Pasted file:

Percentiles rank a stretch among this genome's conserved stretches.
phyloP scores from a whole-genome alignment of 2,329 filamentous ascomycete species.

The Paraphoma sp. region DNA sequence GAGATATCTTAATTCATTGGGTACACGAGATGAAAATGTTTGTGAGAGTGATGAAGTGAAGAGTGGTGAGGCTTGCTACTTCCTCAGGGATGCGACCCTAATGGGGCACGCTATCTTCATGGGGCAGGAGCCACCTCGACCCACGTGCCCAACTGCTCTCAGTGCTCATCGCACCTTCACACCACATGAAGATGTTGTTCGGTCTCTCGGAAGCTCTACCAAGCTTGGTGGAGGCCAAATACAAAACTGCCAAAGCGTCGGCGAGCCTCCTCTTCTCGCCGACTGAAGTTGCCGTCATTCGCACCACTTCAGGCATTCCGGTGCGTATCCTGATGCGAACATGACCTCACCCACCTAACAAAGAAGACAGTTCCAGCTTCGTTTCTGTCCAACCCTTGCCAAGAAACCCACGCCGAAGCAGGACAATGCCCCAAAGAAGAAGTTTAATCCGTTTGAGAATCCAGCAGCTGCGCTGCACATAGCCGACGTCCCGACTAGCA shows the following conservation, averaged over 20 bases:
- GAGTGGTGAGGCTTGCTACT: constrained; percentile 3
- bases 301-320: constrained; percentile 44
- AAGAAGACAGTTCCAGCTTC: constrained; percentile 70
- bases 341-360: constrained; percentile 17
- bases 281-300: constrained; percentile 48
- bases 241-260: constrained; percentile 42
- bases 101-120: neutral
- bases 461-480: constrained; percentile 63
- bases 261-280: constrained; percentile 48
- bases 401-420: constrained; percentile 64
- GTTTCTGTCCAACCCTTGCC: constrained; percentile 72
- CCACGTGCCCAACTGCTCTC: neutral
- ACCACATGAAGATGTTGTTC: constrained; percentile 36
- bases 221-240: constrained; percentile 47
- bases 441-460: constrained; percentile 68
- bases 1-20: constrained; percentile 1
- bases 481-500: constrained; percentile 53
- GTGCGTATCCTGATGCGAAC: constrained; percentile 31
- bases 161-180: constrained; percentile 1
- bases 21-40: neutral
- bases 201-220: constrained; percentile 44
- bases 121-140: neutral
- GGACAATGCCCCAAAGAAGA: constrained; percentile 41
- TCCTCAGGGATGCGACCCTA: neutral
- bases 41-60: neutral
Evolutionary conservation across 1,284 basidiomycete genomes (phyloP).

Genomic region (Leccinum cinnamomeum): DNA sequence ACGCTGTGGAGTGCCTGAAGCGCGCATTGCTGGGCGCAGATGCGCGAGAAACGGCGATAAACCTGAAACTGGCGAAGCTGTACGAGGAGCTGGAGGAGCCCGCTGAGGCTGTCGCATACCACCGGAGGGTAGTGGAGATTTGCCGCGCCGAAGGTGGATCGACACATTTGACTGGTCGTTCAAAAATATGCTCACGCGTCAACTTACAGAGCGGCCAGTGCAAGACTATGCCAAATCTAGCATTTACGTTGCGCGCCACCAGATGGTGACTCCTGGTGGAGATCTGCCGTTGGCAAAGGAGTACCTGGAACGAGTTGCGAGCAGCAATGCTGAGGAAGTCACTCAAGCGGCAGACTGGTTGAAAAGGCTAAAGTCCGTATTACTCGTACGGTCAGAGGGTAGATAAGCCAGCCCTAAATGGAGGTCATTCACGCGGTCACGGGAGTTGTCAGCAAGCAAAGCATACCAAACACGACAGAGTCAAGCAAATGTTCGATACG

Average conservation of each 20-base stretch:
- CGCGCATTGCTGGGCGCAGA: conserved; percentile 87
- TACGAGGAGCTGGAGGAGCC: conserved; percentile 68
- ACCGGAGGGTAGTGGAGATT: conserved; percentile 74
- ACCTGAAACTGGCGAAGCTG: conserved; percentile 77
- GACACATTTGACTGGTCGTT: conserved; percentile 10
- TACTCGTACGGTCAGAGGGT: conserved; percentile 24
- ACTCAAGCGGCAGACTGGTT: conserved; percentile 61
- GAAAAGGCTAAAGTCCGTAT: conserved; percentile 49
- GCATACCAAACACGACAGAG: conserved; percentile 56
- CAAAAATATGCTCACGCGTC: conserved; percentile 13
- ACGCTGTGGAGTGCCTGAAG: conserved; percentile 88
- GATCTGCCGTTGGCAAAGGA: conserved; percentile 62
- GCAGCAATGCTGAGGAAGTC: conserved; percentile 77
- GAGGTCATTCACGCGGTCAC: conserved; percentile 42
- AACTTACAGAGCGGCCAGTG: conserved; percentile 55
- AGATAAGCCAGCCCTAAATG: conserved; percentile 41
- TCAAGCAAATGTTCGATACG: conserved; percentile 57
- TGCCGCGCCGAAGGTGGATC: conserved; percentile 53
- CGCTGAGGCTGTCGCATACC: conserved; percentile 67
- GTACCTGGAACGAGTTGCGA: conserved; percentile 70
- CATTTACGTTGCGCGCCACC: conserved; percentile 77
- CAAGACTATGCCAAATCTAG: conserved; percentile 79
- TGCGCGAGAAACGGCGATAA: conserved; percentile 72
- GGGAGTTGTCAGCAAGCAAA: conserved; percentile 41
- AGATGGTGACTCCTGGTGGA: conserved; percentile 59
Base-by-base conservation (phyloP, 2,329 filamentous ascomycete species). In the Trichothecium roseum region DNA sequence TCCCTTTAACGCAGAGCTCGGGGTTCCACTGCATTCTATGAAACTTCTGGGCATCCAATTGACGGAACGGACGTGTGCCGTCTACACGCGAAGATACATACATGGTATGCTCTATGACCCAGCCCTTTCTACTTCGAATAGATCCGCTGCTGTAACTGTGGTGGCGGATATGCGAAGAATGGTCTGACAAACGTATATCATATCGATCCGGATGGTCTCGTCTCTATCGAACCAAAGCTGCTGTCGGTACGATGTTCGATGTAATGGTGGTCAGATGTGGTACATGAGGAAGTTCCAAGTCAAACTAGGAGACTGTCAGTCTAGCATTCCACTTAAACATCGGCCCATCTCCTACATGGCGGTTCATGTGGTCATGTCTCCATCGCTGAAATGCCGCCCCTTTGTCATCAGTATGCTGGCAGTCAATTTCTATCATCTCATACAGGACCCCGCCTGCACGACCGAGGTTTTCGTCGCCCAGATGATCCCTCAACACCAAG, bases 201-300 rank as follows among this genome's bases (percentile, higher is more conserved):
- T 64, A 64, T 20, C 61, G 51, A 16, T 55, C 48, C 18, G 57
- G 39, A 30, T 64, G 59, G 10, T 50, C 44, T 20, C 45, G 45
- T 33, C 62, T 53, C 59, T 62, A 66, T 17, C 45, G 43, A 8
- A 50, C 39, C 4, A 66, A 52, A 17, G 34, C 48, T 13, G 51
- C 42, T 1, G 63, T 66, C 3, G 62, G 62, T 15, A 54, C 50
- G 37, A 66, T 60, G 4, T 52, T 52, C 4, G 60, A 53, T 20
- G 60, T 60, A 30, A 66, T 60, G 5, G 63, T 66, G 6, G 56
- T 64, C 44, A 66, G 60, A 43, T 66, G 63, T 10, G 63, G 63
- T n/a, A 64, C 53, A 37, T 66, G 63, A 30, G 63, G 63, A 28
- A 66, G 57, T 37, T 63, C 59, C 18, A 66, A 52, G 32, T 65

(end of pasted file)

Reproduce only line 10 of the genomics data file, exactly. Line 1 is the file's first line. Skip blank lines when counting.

- bases 101-120: neutral